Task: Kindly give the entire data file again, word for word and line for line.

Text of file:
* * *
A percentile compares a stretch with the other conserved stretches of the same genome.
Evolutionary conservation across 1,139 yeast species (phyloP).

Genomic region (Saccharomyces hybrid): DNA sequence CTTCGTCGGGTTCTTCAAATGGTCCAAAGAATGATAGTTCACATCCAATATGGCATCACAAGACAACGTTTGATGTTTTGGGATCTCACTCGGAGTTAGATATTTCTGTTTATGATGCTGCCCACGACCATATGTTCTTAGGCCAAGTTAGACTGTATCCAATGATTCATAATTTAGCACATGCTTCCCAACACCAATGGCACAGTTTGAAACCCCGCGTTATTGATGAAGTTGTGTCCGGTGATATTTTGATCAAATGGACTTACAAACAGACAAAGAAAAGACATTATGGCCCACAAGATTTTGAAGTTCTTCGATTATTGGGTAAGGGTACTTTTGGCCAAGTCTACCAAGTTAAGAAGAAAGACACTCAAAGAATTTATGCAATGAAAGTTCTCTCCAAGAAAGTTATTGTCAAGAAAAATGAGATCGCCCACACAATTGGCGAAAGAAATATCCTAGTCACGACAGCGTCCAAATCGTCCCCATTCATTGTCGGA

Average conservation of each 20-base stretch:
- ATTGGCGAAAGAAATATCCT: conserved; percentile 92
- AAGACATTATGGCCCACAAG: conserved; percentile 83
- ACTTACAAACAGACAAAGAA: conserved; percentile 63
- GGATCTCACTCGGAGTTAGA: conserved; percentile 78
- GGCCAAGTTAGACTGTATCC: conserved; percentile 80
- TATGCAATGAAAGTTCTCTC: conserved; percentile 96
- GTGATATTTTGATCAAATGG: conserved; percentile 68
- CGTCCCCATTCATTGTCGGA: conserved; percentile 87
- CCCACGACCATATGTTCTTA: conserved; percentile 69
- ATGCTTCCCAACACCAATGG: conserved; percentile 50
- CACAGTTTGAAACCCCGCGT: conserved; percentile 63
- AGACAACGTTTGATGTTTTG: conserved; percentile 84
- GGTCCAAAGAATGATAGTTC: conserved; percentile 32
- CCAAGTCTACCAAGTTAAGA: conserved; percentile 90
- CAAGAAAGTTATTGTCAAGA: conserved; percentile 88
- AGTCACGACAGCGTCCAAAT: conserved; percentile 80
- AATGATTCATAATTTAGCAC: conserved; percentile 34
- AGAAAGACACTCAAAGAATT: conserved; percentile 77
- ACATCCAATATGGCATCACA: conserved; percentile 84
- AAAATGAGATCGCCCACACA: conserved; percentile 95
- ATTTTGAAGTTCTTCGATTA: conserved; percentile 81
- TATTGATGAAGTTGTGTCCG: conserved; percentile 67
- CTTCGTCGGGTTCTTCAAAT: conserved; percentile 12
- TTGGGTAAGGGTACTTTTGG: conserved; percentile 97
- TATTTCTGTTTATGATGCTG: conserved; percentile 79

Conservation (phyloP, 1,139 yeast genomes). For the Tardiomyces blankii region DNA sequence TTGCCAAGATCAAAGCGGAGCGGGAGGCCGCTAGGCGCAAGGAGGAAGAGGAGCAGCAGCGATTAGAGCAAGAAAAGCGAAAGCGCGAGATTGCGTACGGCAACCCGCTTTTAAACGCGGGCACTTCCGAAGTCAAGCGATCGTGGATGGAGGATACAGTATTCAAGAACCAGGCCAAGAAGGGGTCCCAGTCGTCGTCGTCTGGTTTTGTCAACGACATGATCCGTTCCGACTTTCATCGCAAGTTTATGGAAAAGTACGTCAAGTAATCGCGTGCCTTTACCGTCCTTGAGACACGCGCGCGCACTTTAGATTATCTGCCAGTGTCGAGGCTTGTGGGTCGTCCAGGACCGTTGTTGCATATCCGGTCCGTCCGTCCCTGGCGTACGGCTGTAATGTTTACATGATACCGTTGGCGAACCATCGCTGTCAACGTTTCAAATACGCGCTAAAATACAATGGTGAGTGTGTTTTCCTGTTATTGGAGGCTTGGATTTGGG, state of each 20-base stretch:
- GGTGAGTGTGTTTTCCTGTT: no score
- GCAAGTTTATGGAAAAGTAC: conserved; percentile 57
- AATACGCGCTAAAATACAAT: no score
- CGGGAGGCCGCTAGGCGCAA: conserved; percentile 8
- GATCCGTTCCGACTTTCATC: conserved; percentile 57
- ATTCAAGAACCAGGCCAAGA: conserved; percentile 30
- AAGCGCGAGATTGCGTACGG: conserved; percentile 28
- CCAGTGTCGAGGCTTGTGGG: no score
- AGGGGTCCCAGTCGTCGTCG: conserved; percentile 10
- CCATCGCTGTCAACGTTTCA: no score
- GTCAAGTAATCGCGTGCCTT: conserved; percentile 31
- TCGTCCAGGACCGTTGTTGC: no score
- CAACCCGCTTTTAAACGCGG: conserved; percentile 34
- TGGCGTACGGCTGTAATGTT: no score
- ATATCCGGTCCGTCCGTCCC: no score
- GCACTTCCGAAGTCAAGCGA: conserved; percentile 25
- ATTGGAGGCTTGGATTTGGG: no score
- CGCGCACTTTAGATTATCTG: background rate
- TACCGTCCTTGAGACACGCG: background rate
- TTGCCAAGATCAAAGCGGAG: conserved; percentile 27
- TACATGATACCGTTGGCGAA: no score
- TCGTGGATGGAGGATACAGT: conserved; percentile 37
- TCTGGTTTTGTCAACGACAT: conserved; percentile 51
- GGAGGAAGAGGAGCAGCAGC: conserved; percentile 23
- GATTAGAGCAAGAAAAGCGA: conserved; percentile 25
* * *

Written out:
A percentile compares a stretch with the other conserved stretches of the same genome.
Evolutionary conservation across 1,139 yeast species (phyloP).

Genomic region (Saccharomyces hybrid): DNA sequence CTTCGTCGGGTTCTTCAAATGGTCCAAAGAATGATAGTTCACATCCAATATGGCATCACAAGACAACGTTTGATGTTTTGGGATCTCACTCGGAGTTAGATATTTCTGTTTATGATGCTGCCCACGACCATATGTTCTTAGGCCAAGTTAGACTGTATCCAATGATTCATAATTTAGCACATGCTTCCCAACACCAATGGCACAGTTTGAAACCCCGCGTTATTGATGAAGTTGTGTCCGGTGATATTTTGATCAAATGGACTTACAAACAGACAAAGAAAAGACATTATGGCCCACAAGATTTTGAAGTTCTTCGATTATTGGGTAAGGGTACTTTTGGCCAAGTCTACCAAGTTAAGAAGAAAGACACTCAAAGAATTTATGCAATGAAAGTTCTCTCCAAGAAAGTTATTGTCAAGAAAAATGAGATCGCCCACACAATTGGCGAAAGAAATATCCTAGTCACGACAGCGTCCAAATCGTCCCCATTCATTGTCGGA

Average conservation of each 20-base stretch:
- ATTGGCGAAAGAAATATCCT: conserved; percentile 92
- AAGACATTATGGCCCACAAG: conserved; percentile 83
- ACTTACAAACAGACAAAGAA: conserved; percentile 63
- GGATCTCACTCGGAGTTAGA: conserved; percentile 78
- GGCCAAGTTAGACTGTATCC: conserved; percentile 80
- TATGCAATGAAAGTTCTCTC: conserved; percentile 96
- GTGATATTTTGATCAAATGG: conserved; percentile 68
- CGTCCCCATTCATTGTCGGA: conserved; percentile 87
- CCCACGACCATATGTTCTTA: conserved; percentile 69
- ATGCTTCCCAACACCAATGG: conserved; percentile 50
- CACAGTTTGAAACCCCGCGT: conserved; percentile 63
- AGACAACGTTTGATGTTTTG: conserved; percentile 84
- GGTCCAAAGAATGATAGTTC: conserved; percentile 32
- CCAAGTCTACCAAGTTAAGA: conserved; percentile 90
- CAAGAAAGTTATTGTCAAGA: conserved; percentile 88
- AGTCACGACAGCGTCCAAAT: conserved; percentile 80
- AATGATTCATAATTTAGCAC: conserved; percentile 34
- AGAAAGACACTCAAAGAATT: conserved; percentile 77
- ACATCCAATATGGCATCACA: conserved; percentile 84
- AAAATGAGATCGCCCACACA: conserved; percentile 95
- ATTTTGAAGTTCTTCGATTA: conserved; percentile 81
- TATTGATGAAGTTGTGTCCG: conserved; percentile 67
- CTTCGTCGGGTTCTTCAAAT: conserved; percentile 12
- TTGGGTAAGGGTACTTTTGG: conserved; percentile 97
- TATTTCTGTTTATGATGCTG: conserved; percentile 79

Conservation (phyloP, 1,139 yeast genomes). For the Tardiomyces blankii region DNA sequence TTGCCAAGATCAAAGCGGAGCGGGAGGCCGCTAGGCGCAAGGAGGAAGAGGAGCAGCAGCGATTAGAGCAAGAAAAGCGAAAGCGCGAGATTGCGTACGGCAACCCGCTTTTAAACGCGGGCACTTCCGAAGTCAAGCGATCGTGGATGGAGGATACAGTATTCAAGAACCAGGCCAAGAAGGGGTCCCAGTCGTCGTCGTCTGGTTTTGTCAACGACATGATCCGTTCCGACTTTCATCGCAAGTTTATGGAAAAGTACGTCAAGTAATCGCGTGCCTTTACCGTCCTTGAGACACGCGCGCGCACTTTAGATTATCTGCCAGTGTCGAGGCTTGTGGGTCGTCCAGGACCGTTGTTGCATATCCGGTCCGTCCGTCCCTGGCGTACGGCTGTAATGTTTACATGATACCGTTGGCGAACCATCGCTGTCAACGTTTCAAATACGCGCTAAAATACAATGGTGAGTGTGTTTTCCTGTTATTGGAGGCTTGGATTTGGG, state of each 20-base stretch:
- GGTGAGTGTGTTTTCCTGTT: no score
- GCAAGTTTATGGAAAAGTAC: conserved; percentile 57
- AATACGCGCTAAAATACAAT: no score
- CGGGAGGCCGCTAGGCGCAA: conserved; percentile 8
- GATCCGTTCCGACTTTCATC: conserved; percentile 57
- ATTCAAGAACCAGGCCAAGA: conserved; percentile 30
- AAGCGCGAGATTGCGTACGG: conserved; percentile 28
- CCAGTGTCGAGGCTTGTGGG: no score
- AGGGGTCCCAGTCGTCGTCG: conserved; percentile 10
- CCATCGCTGTCAACGTTTCA: no score
- GTCAAGTAATCGCGTGCCTT: conserved; percentile 31
- TCGTCCAGGACCGTTGTTGC: no score
- CAACCCGCTTTTAAACGCGG: conserved; percentile 34
- TGGCGTACGGCTGTAATGTT: no score
- ATATCCGGTCCGTCCGTCCC: no score
- GCACTTCCGAAGTCAAGCGA: conserved; percentile 25
- ATTGGAGGCTTGGATTTGGG: no score
- CGCGCACTTTAGATTATCTG: background rate
- TACCGTCCTTGAGACACGCG: background rate
- TTGCCAAGATCAAAGCGGAG: conserved; percentile 27
- TACATGATACCGTTGGCGAA: no score
- TCGTGGATGGAGGATACAGT: conserved; percentile 37
- TCTGGTTTTGTCAACGACAT: conserved; percentile 51
- GGAGGAAGAGGAGCAGCAGC: conserved; percentile 23
- GATTAGAGCAAGAAAAGCGA: conserved; percentile 25